BY DR. RICHARD HERBERTOvercoming temptation is a subject of interest to every Christian, as it’s a subject that affects us all.
We probably know that the Bible contains a number of guiding and encouraging scriptures to help us in overcoming, but we may not be aware of biblical analysis of the cycle of temptation and sin that grows from “seed” to burgeoning “tree,” if we let it. It’s an understanding found in both the Old and New Testaments and one we can apply.
The clearest analysis of the growth of sin is found in the first chapter of the Book of James which describes the genealogy or “family tree” of every temptation leading to transgression: “… each person is tempted when they are dragged away by their own evil desire and enticed. Then, after desire has conceived, it gives birth to sin; and sin, when it is full-grown, gives birth to death” (James 1:14-15).
If we analyze it, the growing “tree” of temptation that James elaborates can help us understand how we can break sin’s growth before it breaks us:
Seed: “each person is tempted…” – Exposure to temptation
Roots: “each person is … dragged away by their own evil desire” – Considering the temptation
Trunk: “and enticed” – Intellectual acquiescence
Branches: “then, after desire has conceived, it gives birth to sin” – Submission to sin
Fruit: “…sin … gives birth to death” – The eventual result of sin
The pattern is a universal one. We see it as early as the story of the first sin in Genesis 3 when the “tree of the knowledge of good and evil” became the focus of Eve’s attention:“When the woman saw that the fruit of the tree was good for food and pleasing to the eye, and also desirable for gaining wisdom, she took some and ate it” (Genesis 3:6).
Dividing up this example of the tree of temptation, we see exactly the same pattern:
Seed: “the woman saw …” – Exposure to temptation
Roots: “… the tree was good for food and pleasing to the eye” – Considering the temptation
Trunk: “and also desirable for gaining wisdom” – Intellectual acquiescence
Branches: “she took some and ate it” – Submission to sin
Fruit: “when you eat from it you will certainly die” (Genesis 2:17) – The eventual result of sin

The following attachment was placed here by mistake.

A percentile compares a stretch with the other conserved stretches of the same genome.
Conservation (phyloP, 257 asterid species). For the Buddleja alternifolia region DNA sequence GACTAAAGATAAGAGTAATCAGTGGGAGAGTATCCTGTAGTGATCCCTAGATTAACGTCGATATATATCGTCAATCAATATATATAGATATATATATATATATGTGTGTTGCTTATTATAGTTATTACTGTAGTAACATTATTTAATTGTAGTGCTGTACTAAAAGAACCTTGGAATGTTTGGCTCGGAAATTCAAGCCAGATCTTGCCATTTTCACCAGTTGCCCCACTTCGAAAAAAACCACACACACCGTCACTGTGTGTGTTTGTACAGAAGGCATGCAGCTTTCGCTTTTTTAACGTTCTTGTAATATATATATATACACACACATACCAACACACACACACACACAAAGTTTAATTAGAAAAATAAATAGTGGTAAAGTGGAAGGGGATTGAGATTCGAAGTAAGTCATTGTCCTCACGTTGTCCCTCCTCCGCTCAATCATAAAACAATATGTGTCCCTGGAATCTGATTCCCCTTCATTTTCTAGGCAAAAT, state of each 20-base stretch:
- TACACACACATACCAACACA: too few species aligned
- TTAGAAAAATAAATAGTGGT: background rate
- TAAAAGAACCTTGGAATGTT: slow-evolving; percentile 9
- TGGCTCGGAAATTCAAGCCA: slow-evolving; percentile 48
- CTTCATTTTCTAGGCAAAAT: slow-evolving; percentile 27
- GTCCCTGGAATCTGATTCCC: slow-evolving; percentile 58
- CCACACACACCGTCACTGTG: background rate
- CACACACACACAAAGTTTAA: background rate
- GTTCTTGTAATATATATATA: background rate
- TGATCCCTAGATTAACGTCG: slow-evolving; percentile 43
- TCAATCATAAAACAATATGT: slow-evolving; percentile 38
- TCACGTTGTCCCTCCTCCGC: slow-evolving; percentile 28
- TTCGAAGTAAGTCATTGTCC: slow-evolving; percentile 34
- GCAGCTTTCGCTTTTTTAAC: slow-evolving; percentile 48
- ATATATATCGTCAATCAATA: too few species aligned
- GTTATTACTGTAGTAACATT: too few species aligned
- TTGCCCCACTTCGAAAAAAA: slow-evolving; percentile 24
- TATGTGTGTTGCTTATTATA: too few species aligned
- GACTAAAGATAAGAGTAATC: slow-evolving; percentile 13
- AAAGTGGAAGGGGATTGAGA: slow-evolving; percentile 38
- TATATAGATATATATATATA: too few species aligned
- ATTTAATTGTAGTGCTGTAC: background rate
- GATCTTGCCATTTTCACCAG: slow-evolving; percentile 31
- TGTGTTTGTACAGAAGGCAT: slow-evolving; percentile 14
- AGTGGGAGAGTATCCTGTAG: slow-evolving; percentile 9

Once we understand the structure of this figurative tree of transgression, we can see that the only logical place to stop the growth of temptation is at the beginning – by killing the “seed” before the “roots” begin to grow.
Physical seeds need the right conditions in order to germinate. Spiritually we must do everything we can to make sure that the conditions are not in our lives for the seeds of sin to continually grow. In some circumstances, of course, we cannot help but be exposed to temptation – its potential is present in so much of modern society. But we can prepare our environment to avoid a good deal of it.
Gardeners wanting to avoid the growth of weeds regularly use “pre-emergent” herbicides to stop the germination of those unwanted plants, and our regular use of the spiritual “pre-emergents” of prayer, study and other spiritual disciplines can have exactly the same effect on temptation.
But whenever we are exposed to temptation, it is imperative that we kill the “roots” before they take a firm hold. It is always easier to pull up the small roots of a sapling than to cut down a grown tree trunk, and easier to cut the trunk than to try to cut off every branch. It is the one unfailing principle that can help us overcome temptation more than any other – the earlier we attempt to end the growth of temptation, the more likely we are to succeed.
Transferring the analogy to actual everyday life means throwing everything we can at temptation the moment it begins to grow within our minds. That can mean asking God’s help in immediate prayer (Matthew 6:13), putting something else that is attractive but good into our minds to replace the wrong thoughts (Philippians 4:8), or simply getting ourselves into a different environment till the temptation passes (2 Timothy 2:22-24).
Sometimes, all three strategies are necessary to help us stop the growth of a sin in our lives. But the encouraging thing is that just as there is no tree that cannot be felled, there is no temptation that cannot be overcome if we are willing to attack it – before it grows.
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